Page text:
Edith Pattou’s “East” has seen a faithful life on my bookshelf since fourth grade. It is a heart-book of mine, a warm blanket and a feet-sweeping adventure all in one. And now, rereading it thirteen years later, it remains as such.
When Arne married the superstitious Eugenia, he agreed to have seven children with her—one for each point of the compass, excluding North. According to the birth-direction superstition held by Eugenia’s family, the direction a woman faces when giving birth will affect the child’s personality; each direction foretells a different personality, and Eugenia believes North is wild and uncontrollable.
And then Rose was born.
Despite her love for her family, Rose grew up feeling out of place. So when an enormous white bear mysteriously shows up and asks her to come away with him, she can’t help but feel that this might be an answer to a life she’s been waiting for all along.
1. How and why did the beginning grab your interest?
The simplicity of Rose’s family is comforting. Their farm life in Njord brings a feel-good feeling.
2. At what point did you feel like, “Yes, the story has really begun!”
Honestly, the way its narrated, the story began on the first page. It might have taken a straighter path when the White Bear made his proposition to the family.
3. Which setting in the book was clearest to you? Did the descriptions seem vivid and colorful enough?
Clarity was favorited in the castles. Pattou, in my opinion, is not the most decorative or vivid writer. I’d say her storytelling is simple and yet it still reaches your heart and never lets go. The description of emotion is what makes East a heartfelt read.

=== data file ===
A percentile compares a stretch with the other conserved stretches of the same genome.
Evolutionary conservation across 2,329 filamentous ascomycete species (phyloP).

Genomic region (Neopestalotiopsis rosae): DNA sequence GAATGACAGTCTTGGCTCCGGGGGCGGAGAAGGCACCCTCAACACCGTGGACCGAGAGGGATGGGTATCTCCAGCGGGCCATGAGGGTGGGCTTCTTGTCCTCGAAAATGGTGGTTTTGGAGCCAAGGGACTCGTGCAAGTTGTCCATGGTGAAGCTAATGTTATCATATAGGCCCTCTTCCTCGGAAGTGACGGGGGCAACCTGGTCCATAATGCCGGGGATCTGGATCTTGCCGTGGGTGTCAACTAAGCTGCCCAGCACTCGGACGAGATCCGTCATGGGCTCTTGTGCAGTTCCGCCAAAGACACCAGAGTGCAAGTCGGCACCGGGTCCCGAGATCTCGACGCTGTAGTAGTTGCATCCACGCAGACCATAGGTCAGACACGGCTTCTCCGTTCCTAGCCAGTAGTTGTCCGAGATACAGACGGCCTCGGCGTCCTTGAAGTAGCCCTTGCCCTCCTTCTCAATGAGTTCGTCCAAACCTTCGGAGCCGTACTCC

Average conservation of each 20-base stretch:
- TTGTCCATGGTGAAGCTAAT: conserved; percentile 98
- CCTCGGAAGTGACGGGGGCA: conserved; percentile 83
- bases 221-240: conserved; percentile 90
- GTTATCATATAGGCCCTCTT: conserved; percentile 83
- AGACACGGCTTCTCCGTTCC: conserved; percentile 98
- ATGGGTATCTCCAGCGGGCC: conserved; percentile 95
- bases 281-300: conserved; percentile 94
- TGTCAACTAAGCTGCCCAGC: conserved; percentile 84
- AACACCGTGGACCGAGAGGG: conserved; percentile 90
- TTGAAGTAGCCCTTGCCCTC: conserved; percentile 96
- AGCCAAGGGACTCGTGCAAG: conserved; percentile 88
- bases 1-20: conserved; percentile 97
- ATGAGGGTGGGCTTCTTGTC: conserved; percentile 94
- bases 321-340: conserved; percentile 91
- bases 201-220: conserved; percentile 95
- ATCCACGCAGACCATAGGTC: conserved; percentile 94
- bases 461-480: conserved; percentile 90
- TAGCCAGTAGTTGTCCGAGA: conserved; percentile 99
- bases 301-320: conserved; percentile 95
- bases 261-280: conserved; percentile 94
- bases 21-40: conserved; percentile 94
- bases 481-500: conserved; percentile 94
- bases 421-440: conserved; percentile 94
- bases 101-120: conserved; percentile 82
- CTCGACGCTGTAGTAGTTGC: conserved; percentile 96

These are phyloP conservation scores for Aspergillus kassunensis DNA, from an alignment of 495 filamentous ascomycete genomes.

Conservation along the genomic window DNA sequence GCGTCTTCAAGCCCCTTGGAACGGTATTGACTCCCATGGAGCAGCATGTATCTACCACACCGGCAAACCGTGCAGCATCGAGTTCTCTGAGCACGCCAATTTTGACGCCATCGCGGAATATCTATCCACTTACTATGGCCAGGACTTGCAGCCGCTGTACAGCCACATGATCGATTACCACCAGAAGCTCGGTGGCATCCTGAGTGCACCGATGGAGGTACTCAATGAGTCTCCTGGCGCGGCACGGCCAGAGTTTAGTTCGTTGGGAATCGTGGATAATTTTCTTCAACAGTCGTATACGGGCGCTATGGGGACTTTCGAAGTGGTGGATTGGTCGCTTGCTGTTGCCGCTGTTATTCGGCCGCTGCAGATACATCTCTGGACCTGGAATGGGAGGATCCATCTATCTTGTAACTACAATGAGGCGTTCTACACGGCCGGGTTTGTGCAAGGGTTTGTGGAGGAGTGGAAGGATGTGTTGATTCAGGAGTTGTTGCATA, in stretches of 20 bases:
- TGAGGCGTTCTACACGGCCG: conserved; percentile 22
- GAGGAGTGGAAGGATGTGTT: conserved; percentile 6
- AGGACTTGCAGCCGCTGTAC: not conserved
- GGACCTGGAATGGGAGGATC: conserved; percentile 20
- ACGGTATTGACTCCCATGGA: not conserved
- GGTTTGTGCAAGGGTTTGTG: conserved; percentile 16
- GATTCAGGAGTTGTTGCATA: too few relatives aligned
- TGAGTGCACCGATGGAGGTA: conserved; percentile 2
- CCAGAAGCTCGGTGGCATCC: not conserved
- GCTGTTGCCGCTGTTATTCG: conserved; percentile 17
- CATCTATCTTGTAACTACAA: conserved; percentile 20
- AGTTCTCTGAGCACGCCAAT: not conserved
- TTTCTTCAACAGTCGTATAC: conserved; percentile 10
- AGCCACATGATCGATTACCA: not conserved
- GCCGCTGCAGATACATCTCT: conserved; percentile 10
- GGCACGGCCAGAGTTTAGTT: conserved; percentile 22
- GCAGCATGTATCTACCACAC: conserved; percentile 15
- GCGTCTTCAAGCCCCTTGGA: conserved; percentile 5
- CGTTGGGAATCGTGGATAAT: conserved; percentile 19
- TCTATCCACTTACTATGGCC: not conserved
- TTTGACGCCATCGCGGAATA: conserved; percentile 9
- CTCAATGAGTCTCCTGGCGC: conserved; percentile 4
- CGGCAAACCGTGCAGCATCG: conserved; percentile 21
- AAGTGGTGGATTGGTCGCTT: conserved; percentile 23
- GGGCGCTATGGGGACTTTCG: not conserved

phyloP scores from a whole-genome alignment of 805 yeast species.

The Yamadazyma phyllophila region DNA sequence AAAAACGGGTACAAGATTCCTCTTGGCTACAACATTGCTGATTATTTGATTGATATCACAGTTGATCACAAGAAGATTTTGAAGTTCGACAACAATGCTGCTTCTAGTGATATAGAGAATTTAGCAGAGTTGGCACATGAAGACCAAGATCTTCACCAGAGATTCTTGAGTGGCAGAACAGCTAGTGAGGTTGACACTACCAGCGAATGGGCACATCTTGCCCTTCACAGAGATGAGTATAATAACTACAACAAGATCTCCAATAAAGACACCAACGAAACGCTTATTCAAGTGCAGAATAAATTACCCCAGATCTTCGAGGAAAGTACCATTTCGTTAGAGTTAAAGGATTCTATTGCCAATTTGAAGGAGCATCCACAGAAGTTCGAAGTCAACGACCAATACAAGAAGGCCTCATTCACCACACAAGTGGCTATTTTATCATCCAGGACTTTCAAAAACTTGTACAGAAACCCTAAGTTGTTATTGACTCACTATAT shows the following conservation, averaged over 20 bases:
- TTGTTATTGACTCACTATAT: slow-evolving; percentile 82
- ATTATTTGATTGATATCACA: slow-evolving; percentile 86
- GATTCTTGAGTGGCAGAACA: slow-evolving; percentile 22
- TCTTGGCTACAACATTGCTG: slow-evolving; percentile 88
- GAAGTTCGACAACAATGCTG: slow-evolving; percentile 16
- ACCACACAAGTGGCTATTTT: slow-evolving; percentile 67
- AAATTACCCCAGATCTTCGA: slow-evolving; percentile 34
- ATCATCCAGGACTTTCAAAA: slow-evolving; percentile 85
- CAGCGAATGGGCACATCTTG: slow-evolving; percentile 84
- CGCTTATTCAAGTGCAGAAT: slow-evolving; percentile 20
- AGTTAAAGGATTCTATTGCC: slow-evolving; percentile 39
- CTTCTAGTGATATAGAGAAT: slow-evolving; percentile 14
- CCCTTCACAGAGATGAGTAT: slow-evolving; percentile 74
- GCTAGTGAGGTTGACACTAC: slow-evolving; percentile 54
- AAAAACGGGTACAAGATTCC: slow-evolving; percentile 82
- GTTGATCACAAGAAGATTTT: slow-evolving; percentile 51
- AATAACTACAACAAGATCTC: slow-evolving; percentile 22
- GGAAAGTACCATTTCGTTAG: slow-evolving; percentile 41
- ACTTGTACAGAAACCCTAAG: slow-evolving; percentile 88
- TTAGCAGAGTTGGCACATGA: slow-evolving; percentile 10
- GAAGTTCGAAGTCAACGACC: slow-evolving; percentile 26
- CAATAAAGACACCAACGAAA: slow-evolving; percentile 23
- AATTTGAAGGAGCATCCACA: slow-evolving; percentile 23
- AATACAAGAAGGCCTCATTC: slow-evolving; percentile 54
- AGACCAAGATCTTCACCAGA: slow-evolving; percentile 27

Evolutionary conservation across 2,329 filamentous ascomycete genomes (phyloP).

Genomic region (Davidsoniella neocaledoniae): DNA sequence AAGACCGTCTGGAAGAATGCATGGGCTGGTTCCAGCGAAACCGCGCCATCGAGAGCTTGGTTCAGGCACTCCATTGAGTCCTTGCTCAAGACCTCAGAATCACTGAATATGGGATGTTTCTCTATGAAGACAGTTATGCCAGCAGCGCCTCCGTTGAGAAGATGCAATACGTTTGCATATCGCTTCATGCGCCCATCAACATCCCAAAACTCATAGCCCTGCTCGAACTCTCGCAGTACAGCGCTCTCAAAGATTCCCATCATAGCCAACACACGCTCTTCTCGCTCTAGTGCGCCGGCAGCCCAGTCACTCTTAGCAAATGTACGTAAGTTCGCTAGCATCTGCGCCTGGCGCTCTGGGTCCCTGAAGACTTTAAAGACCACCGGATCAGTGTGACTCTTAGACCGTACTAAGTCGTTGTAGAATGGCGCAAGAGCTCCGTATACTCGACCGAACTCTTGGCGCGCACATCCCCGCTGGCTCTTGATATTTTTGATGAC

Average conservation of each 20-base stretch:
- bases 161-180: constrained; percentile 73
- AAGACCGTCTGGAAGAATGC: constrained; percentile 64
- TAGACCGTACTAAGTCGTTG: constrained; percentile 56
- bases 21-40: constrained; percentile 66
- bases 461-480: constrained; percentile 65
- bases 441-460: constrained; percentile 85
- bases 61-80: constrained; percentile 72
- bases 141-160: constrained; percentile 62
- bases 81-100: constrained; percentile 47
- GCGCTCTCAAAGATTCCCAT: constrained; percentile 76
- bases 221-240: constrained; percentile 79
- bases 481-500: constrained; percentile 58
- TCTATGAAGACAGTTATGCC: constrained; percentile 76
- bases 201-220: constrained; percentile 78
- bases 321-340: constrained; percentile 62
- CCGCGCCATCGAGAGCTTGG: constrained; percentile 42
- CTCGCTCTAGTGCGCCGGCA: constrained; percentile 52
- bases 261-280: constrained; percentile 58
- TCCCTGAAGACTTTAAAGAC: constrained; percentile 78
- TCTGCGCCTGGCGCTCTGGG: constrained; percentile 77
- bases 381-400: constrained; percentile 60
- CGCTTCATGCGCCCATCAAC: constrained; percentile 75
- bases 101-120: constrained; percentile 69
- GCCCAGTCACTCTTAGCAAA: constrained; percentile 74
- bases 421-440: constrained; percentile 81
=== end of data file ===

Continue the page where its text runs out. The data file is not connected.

4. What was the most suspenseful moment in the book?
Ice Bridge. I can’t say no more for the sake of those who haven’t read it.
5. Was there a situation that reminded you of something in your own life?
Yes, actually, when Rose was suffering isolation and lonesomeness in the castle to the point where she thought she might die. That suffocation of not being able to feel the outside air, the sun… It was a trapped compressing feeling that reminded me of a huge move my family and I made. The first few weeks were bleak.
6. At what point did you feel the story lagged, or your interest faded?
Just a little with Rose’s repetitive schedule in the castle, but no, my interest never faded.
7. Was there a favorite part of the book?
8. Were there any parts of the book that made you cry/angry/annoyed?
Rose’s mother. That woman is aggravating. She means well, though.
9. Finish this sentence: “I kept reading because…”
Because Rose’s story is not one easily put down.
10. All in all, how would you rate this book?
“East” deserves all the praise of a beautifully written novel. It stands high on the shelf of uniqueness, and should be crowned with excellence.